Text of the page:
<!– /11440465/Dna_Article_Middle_300x250_BTF –>An outraged group of animal lovers have launched a unique online campaign entitled #NoMore50. The campaign, which is being run by a group of nature and animal enthusiasts known as the New Delhi Nature Society (NDNS) seeks to draw attention to the fact that currently the penalty for someone killing a stray is a paltry Rs 50. The initiative entitled ‘Speak for Animals’ can now be seen on platforms such as Facebook, Twitter and Instagram, among others.Speaking to DNA, Verhaen Khanna, founder NDNS, says that its time that everyone— be they animal lovers or not— speak up to change this outrageous law. “Recently, there have been many cases where animals have been tortured and murdered. In spite of this, these criminals pays only Rs 50 as fine, and then walk freely,” he said.A nature activist, based in the capital’s New Friends Colony, Khanna is determined to see change on this issue. The organisers will work on their online campaign where signatures will be collected asking for change. This will then be sent to the Ministry of Environment and Forests (MoEF).”Most people were not aware about the fine. This is also the reason that nobody makes a noise when incidents of cruelty with animals come to the fore. We hope through the campaign we are able to create knowledge on the issue,” said Anubhuti Mishra, one of the volunteers at NDNS.The organisation also points to Article 51 a (g) of the Indian Constitution which states that it is the fundamental duty of every citizen to take care of the environment, plants, and animals. Through this, they hope that more people will feel bound to act.Khanna also points out that volunteers from the society have gone around colonies and other major recreational spaces in the city including Deer Park, Hauz Khas village and Lodi Gardens in the Capital to raise awareness on this issue.”Our target is to reach more and more people on the issue. This is crucial for it will take a large mass of people writing to the MoEF to raise the penalty from Rs 50 to a substantial amount. It is an age-old provision under the law, which has not been revisited even after six decades of Independence,” said Khanna.It’s not just about changing the law. The campaign also looks to create awareness on laws protecting animals and raising sensitivity towards stray animals, amongst the public at large.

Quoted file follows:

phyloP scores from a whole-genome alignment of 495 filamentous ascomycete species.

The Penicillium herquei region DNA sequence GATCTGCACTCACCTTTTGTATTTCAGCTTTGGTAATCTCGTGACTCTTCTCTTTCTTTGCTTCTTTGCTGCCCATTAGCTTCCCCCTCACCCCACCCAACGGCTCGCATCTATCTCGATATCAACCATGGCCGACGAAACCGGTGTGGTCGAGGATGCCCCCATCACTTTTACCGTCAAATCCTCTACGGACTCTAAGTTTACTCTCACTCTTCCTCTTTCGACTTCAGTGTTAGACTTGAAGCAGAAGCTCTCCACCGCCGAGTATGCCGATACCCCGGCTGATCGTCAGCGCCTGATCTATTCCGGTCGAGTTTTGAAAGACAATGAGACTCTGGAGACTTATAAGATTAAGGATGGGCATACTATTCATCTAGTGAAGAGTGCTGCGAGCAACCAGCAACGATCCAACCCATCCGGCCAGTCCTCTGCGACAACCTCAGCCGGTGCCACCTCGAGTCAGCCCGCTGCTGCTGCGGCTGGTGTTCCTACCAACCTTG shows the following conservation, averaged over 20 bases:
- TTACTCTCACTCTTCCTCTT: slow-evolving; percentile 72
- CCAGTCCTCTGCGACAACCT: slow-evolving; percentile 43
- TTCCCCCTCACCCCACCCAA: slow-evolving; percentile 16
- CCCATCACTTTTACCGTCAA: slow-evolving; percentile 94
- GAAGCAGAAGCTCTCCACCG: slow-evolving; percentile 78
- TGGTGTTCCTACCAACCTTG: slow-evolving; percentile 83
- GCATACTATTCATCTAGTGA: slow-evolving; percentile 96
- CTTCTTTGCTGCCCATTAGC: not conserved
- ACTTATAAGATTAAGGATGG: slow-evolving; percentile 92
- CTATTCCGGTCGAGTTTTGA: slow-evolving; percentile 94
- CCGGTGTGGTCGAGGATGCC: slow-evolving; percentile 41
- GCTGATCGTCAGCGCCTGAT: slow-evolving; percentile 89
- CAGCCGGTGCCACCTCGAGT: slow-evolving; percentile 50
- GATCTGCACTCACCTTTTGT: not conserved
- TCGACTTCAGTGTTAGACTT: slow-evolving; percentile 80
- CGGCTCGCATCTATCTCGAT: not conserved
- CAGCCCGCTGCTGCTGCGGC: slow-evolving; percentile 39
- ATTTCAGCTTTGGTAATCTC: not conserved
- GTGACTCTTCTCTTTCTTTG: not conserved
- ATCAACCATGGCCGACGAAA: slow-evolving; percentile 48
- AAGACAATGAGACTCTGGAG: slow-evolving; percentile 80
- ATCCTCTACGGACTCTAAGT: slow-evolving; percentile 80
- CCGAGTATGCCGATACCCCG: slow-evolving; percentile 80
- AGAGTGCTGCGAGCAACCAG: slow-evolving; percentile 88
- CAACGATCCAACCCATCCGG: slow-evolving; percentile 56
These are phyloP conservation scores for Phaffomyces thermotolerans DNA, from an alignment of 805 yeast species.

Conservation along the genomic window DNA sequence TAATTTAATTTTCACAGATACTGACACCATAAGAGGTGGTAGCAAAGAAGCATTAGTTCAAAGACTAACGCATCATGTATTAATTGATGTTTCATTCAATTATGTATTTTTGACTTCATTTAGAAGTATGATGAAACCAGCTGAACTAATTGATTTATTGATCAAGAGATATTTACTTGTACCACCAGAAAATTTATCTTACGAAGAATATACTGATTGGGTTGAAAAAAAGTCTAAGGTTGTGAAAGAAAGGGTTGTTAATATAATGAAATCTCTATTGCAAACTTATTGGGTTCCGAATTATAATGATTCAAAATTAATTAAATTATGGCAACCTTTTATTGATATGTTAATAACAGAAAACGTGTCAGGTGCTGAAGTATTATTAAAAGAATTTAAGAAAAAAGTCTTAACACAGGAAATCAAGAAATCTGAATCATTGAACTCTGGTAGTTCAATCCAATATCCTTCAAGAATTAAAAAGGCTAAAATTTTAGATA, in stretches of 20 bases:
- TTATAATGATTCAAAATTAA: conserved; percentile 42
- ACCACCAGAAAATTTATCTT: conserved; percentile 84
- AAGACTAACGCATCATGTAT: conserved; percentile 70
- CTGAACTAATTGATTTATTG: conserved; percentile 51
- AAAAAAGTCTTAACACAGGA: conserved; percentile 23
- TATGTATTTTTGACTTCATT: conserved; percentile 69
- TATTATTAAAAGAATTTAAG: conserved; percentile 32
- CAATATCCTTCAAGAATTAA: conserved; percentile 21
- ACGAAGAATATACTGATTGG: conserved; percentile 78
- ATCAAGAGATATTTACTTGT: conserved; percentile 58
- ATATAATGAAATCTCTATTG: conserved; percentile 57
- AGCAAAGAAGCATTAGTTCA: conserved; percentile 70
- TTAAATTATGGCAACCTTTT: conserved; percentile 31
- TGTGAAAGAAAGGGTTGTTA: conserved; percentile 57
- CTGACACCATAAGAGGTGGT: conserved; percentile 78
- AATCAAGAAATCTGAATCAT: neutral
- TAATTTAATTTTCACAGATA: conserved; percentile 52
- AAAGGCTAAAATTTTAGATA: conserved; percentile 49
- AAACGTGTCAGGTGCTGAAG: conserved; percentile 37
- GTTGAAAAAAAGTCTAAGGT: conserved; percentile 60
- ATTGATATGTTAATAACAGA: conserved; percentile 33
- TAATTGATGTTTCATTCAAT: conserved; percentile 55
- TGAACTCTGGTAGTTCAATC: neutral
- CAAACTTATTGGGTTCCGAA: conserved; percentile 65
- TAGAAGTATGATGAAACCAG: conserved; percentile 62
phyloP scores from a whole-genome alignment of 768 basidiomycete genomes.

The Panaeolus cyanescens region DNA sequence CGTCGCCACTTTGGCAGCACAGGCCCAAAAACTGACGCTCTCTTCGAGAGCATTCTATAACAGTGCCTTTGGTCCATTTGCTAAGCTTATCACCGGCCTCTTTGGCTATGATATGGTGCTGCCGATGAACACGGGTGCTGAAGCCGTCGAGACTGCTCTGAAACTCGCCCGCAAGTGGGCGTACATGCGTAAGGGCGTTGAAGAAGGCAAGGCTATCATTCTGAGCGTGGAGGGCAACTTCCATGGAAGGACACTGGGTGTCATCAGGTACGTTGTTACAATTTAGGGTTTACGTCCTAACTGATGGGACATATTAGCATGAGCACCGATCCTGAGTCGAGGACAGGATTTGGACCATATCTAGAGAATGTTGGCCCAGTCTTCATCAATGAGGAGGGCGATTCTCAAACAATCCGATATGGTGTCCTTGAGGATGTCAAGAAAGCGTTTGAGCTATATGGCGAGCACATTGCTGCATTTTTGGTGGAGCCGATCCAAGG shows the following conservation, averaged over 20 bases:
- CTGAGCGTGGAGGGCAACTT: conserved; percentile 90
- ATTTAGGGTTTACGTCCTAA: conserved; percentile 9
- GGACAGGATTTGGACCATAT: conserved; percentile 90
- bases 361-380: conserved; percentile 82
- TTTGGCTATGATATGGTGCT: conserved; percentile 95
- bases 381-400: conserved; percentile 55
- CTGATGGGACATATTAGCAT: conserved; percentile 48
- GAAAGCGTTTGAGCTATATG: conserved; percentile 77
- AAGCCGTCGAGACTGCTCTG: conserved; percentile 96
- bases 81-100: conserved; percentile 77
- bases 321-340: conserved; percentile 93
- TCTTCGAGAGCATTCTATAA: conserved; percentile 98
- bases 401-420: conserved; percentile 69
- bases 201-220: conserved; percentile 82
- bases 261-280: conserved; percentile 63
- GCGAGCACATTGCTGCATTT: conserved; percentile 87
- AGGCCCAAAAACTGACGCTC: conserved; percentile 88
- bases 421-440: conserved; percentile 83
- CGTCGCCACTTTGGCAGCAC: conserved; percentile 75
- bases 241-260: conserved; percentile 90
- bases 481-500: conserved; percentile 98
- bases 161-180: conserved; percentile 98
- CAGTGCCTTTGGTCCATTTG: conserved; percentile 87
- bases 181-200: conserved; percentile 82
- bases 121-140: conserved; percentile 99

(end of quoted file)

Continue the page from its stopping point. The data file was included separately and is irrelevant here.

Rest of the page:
Trucks from other states to be allowed in Delhi only post midnight: LG Najeeb Jung